Five Eyes Intelligence Organizations Continue to Demand Backdoors

The five eyes spy agencies are continuing to push for backdoor access to encryption. This in the wake of another high profile data breach.

Late last month, Capital One suffered a major data breach where 100 million customers had their personal information compromised. That recent data breach has renewed calls that governments should be working to make data safer with better security.

In light of this, it may be surprising to some that there are those that are working to make data less secure. Arguing that things have gotten a bit too secure, the intelligence organizations of the Five Eyes nations are continuing to push to make data less security. They are renewing calls to get backdoor access to all encrypted data. From Naked Security:

In March, Facebook CEO Mark Zuckerberg announced what he framed as a major, more privacy-focused strategy shift, with end-to-end encryption being a key component. He said at the time that the company would develop a highly secure private communications platform based on Facebook’s Messenger, Instagram, and WhatsApp services.

The prospect is unanimously seen as bad news by the Five Eyes nations. Patel’s warnings come on the heels of a two-day Five Eyes meeting she hosted in London along with Geoffrey Cox, the UK’s Attorney General. In attendance were security and law enforcement officials from the Five Eyes nations who said that they were worried about high-tech companies moving to “deliberately design their systems in a way that precludes any form of access to content, even in cases of the most serious crimes.”

In a communique that reportedly came out of the meeting, the Five Eyes nations called for backdoors:

Tech companies should include mechanisms in the design of their encrypted products and services whereby governments, acting with appropriate legal authority, can obtain access to data in a readable and usable format.

The call is a renewed effort from back in September 2018 where the spy agencies, again, demanded backdoor access to all encryption. This renewed call is likely made because there is perceived momentum to make the digital world a less secure place.

Last year, Australia rolled under pressure from these organizations and passed anti-encryption laws in a rushed process. The move was universally condemned in the security community. Unsurprisingly, the laws have wound up becoming a disaster on multiple fronts.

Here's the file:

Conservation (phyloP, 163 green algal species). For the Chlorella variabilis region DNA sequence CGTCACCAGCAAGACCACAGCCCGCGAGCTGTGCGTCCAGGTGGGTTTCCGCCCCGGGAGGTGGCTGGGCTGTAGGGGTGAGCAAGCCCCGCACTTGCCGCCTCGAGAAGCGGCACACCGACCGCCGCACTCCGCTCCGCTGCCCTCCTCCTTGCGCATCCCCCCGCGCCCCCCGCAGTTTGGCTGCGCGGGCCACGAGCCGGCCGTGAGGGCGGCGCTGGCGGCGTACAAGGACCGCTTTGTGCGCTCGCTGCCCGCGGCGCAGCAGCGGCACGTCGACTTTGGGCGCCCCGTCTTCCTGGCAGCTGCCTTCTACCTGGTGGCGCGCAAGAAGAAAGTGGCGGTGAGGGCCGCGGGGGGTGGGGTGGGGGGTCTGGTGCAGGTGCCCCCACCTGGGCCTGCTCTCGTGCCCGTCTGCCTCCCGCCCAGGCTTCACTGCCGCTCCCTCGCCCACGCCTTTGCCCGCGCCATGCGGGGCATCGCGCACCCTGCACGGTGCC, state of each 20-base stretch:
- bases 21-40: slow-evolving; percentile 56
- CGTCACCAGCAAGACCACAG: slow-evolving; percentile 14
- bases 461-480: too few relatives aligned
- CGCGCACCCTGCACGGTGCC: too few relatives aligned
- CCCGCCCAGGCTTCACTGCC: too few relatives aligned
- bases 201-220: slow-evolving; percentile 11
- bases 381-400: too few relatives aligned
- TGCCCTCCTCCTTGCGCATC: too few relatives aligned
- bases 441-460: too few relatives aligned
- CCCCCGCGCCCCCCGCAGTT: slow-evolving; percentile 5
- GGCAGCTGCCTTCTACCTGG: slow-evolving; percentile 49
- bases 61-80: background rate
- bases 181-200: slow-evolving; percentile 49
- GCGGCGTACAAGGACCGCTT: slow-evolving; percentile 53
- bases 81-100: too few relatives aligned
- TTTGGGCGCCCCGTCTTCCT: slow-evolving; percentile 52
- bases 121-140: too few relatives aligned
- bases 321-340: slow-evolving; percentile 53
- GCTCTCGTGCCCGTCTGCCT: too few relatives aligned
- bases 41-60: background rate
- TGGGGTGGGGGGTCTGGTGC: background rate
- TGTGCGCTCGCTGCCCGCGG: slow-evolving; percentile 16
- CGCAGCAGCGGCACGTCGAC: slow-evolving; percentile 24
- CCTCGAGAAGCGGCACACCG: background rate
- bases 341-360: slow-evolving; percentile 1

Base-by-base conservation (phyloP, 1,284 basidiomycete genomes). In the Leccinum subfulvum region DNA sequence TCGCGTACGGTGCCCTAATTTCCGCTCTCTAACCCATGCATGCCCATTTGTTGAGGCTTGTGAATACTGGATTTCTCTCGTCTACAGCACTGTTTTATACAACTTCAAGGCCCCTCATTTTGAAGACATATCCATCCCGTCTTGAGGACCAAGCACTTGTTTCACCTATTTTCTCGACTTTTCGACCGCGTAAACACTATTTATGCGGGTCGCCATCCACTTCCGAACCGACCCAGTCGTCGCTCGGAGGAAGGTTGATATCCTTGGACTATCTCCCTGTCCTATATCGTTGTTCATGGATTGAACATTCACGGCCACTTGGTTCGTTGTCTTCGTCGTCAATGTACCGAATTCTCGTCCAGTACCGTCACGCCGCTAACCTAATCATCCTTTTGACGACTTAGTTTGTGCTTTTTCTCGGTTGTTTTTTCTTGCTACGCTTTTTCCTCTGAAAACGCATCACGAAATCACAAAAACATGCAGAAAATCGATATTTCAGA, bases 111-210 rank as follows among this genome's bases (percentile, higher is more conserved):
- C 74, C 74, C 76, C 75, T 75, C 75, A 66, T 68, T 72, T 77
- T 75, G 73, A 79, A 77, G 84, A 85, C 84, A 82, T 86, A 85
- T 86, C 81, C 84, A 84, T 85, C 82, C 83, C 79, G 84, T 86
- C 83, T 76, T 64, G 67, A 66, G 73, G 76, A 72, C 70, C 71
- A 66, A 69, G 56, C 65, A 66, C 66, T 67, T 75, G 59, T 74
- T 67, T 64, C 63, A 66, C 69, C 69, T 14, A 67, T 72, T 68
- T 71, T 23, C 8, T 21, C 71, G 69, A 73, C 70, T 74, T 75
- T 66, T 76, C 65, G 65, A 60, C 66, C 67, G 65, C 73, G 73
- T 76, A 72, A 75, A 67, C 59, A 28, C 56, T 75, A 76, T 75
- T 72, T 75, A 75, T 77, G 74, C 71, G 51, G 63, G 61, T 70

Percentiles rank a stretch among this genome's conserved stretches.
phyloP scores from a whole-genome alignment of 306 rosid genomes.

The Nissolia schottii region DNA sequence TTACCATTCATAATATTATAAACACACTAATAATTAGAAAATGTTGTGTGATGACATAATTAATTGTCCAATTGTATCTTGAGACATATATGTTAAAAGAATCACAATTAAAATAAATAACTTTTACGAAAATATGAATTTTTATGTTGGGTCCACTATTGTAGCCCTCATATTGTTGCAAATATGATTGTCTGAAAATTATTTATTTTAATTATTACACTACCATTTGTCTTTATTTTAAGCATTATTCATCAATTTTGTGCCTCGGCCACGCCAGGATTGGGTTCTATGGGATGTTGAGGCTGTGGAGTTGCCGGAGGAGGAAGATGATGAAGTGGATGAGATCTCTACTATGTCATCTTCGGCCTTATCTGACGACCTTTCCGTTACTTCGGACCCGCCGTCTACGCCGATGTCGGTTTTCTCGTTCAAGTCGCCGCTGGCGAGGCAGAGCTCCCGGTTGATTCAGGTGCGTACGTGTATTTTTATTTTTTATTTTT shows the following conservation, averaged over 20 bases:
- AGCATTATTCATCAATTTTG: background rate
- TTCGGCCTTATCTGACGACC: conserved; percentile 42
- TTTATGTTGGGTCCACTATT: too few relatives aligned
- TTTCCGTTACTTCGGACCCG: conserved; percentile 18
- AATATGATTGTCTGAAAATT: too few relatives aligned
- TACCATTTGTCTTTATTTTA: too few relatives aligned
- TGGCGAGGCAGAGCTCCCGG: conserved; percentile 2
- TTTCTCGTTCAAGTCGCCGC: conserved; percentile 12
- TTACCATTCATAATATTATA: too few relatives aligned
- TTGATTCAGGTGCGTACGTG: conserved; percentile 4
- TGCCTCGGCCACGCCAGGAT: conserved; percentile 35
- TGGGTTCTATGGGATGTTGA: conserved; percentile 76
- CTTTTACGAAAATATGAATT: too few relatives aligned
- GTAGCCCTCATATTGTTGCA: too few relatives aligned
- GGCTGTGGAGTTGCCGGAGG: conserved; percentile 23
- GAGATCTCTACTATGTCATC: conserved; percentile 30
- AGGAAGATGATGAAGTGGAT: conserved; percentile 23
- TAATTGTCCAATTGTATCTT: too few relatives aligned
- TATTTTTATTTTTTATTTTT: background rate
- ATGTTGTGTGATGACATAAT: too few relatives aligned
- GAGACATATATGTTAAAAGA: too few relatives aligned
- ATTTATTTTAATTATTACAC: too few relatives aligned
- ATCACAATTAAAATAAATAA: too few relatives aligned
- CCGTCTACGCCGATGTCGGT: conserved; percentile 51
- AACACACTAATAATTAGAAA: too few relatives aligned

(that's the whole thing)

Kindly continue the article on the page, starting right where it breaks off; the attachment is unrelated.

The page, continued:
Despite all the evidence, Germany and the UK decided to move forward with their own variations of their war on encryption. This led to the United States, as led by the Trump administration, to follow suit.

For the US part, they specifically want to ban all encryption that they cannot crack. This pretty much puts to rest any lingering thoughts that the government is simply going to target messaging apps. It’s not an effort to crack encryption only on communication networks. It’s not, “encryption under these very narrow set of parameters”. This is all encryption that the government cannot crack without exception.

A probably strategy at this point is that, although momentum is on the spy agencies side, pressure must continue to be used. They already have one country that folded under the pressure. There are already three other countries that are beginning to bend under pressure. There shouldn’t be a risk of those countries stepping back and possibly coming to their senses. Additionally, countries that aren’t on board already need to be pressured into following suit in making technology less secure.

If anything, this should serve as another warning shot for the security community. Although there may have been major victories in the past to making the Internet as a whole a more secure place, one cannot rest on their laurels and assume that common sense will prevail in the end. After all, just look at who took the White House three years ago. Assuming things will automatically work out in the end through common sense, checks and balances didn’t exactly work there.

Drew Wilson on Twitter: @icecube85 and Facebook.



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